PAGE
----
Diary of a removals man

Diary of a removals man

What goes on behind the scenes on moving day? Darren Hayward shares the details of a typical working trip from the UK to France…

The somewhat unsung heroes of the moving to France industry, removal men are the essential element in the logistical process of moving household contents. They spend their working days criss-crossing the Continent, moving household effects into farmhouses in the Dordogne one week and into châteaux in the Charente the next.

Whether it’s navigating rural roads, squeezing lorries down narrow winding village streets or moving furniture into high-rise Parisian apartments, the challenges can be many and varied.

We join Burke Bros removal man, Darren Hayward, as he recalls a typical working week and offers a unique vantage point into how a new life in France starts for many expats making the move.



Mr and Mrs Smith’s household effects have come into storage, while their house was being sold so we’ve already loaded it all into containers, and it’s been stored safely in the Burke Bros warehouse. Now that the Smiths are ready for their furniture and possessions to be delivered to their new address in Haute-Vienne, it’s our job today to load the van with their effects ready for outward travel to France on Sunday.

The containers themselves don’t make the journey as they would take up extra room, so we load the boxes and the furniture straight into the van, covering the furniture with removal blankets to keep them safe on the journey.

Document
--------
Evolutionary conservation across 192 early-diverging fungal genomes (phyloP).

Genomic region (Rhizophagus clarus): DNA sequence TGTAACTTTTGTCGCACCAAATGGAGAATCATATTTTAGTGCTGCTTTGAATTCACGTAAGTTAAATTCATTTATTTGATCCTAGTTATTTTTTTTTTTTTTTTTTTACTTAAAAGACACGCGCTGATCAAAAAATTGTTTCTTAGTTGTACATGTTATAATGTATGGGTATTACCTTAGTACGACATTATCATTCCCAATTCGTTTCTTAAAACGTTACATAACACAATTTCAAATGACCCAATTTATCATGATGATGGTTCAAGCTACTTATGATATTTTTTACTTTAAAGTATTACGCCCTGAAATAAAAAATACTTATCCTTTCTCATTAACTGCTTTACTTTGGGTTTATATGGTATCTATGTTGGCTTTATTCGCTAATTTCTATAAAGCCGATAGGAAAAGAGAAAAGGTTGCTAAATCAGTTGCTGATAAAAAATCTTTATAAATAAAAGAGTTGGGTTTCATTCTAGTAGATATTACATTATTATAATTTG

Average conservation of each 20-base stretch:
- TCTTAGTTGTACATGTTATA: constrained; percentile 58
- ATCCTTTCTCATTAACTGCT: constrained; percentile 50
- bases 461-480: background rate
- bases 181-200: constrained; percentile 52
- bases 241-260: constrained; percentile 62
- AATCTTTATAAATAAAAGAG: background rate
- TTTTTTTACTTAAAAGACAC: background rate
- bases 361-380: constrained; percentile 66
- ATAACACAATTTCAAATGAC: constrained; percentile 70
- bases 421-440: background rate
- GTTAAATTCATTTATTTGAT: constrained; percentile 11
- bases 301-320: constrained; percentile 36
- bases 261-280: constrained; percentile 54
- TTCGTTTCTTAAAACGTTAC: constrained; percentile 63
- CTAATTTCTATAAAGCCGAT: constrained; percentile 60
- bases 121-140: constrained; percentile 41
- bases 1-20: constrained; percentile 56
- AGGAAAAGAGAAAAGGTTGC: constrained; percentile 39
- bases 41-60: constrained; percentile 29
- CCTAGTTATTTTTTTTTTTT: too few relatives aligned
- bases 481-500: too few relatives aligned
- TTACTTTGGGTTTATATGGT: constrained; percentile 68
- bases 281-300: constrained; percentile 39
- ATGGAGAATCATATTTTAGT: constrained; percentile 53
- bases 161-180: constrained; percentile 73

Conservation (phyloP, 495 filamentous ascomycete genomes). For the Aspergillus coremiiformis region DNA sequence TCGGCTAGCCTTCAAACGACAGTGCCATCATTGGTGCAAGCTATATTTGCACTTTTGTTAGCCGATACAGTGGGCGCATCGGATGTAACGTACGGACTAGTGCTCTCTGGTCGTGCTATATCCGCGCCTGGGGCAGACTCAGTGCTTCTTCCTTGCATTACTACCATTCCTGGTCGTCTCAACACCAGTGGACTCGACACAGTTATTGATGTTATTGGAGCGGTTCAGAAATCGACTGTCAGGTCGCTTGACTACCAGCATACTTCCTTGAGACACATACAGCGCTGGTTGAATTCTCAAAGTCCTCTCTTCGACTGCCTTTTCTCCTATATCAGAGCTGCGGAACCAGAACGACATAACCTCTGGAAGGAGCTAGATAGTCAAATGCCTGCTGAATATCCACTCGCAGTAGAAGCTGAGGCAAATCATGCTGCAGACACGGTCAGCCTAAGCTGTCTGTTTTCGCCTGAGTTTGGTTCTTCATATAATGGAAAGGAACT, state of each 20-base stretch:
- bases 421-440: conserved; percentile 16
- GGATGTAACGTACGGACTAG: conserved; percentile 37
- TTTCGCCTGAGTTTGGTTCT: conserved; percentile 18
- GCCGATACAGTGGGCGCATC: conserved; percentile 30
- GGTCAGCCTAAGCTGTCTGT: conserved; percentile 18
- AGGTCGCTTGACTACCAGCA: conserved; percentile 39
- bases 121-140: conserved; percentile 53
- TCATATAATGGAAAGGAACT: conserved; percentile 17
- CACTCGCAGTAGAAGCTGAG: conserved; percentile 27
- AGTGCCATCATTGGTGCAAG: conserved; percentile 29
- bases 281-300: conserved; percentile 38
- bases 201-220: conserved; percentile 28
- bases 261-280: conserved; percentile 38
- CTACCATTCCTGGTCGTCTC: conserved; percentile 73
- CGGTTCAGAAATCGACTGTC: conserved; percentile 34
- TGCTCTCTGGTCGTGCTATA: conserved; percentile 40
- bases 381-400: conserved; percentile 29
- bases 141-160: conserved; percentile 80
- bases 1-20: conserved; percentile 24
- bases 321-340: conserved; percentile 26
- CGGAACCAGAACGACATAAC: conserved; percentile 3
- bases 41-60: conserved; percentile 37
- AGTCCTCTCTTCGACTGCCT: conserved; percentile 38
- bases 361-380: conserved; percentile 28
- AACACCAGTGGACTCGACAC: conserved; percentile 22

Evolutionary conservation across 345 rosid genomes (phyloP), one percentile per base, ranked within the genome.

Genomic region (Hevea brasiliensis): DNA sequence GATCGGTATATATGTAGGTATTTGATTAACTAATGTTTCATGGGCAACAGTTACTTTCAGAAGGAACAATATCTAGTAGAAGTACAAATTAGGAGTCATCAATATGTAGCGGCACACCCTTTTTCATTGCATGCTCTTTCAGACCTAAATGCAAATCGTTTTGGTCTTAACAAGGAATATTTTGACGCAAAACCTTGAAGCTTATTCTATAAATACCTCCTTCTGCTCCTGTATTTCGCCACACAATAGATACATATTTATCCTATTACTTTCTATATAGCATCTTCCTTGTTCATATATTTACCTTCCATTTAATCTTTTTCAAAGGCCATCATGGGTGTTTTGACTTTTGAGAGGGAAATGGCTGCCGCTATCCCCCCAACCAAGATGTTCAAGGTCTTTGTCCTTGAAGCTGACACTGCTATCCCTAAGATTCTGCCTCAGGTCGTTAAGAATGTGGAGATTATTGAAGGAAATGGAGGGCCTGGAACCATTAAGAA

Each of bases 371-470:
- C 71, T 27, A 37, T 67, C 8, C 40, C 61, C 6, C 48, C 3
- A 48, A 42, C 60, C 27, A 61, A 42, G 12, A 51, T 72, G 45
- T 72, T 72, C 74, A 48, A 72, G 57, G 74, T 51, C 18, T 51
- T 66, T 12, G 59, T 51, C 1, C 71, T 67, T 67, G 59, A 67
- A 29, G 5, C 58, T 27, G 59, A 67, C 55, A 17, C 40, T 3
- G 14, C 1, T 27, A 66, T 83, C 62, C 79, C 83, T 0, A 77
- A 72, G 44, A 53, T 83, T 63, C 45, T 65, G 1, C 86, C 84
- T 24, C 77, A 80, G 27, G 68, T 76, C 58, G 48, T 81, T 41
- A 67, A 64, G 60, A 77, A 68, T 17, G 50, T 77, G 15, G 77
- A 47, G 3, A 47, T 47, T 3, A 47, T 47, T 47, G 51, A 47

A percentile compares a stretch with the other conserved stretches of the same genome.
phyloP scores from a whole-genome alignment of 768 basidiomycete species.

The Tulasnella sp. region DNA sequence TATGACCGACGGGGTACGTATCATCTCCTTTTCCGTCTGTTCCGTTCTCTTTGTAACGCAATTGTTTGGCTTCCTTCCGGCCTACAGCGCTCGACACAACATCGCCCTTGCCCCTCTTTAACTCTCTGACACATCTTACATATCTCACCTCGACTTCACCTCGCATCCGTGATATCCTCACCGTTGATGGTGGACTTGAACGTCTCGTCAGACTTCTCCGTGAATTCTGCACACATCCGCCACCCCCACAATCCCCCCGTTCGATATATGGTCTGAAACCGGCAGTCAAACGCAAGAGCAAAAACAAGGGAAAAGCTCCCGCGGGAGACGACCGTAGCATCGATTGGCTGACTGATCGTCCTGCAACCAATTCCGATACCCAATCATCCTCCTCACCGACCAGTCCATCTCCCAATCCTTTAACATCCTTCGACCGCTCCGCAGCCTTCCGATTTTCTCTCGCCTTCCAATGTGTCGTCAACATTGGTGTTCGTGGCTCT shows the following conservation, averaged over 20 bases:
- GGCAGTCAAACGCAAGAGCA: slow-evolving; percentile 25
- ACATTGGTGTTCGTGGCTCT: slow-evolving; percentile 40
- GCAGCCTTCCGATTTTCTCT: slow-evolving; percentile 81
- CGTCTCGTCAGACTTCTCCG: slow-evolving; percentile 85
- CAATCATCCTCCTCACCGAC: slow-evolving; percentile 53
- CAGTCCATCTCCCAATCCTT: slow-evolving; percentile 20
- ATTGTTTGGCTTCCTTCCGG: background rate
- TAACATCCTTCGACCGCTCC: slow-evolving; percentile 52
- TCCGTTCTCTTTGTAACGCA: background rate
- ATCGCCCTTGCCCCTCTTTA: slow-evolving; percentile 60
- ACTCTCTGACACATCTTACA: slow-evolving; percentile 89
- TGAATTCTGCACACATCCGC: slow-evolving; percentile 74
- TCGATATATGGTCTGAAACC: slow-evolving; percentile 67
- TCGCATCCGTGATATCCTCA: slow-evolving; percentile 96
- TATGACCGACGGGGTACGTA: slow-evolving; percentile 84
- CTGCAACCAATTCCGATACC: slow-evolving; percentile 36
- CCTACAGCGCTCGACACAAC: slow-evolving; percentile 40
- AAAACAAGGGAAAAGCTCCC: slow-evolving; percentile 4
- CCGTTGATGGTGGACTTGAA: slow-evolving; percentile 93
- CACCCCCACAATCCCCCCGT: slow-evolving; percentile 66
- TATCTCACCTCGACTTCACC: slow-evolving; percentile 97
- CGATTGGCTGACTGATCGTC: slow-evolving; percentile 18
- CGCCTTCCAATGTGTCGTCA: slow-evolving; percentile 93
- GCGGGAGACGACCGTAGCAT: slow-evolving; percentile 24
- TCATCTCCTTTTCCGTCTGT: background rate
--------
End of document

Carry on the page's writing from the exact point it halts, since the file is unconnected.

The customer and our transport office have quite a lot of paperwork to get in order in advance of the move taking place. Once this is done, we’re issued with a barcode which we take with us to be able to clear customs.

Preparation is key for trips to France, not just for the customers’ furniture and effects, but for us too. I’ve got my essential items packed: a sleeping bag as the trucks have little beds in the sleeping pods over the top of the cab and enough rations to last the week. We’re able to take tinned food with us, baked beans and tinned potatoes etc, as we take a gas cooker with us for the journey. Not forgetting my passport, of course!

We set off in the afternoon, leaving the Burke Bros depot and heading to Portsmouth. The drive will take about four and a half hours. We can’t drive through France on a Sunday, so it’ll be early Monday when we reach France.

By evening, we’re at Portsmouth and have presented our barcode to the customs office and we’re good to go!

Sometimes the boat can be late due to bad weather, but fortunately tonight looks like a smooth crossing and we haven’t had to wait for the ferry. We book in at the terminal and drive the van and trailer onto the boat, just taking our overnight bags into the cabin. We usually have a night crossing so that we can spend the daylight hours travelling to the customers’ address. Best news of all is that there are two beds in our cabin, one for me and one for my colleague Glenn. As all freight passengers travel together, depending on how busy they are, you can end up sharing with another driver. Just the two of us tonight!

We’ll be off to find the restaurant next. Hope my favourite is on the menu- potato gratin and steak- and then back to the cabin for a good night’s sleep before a busy day tomorrow.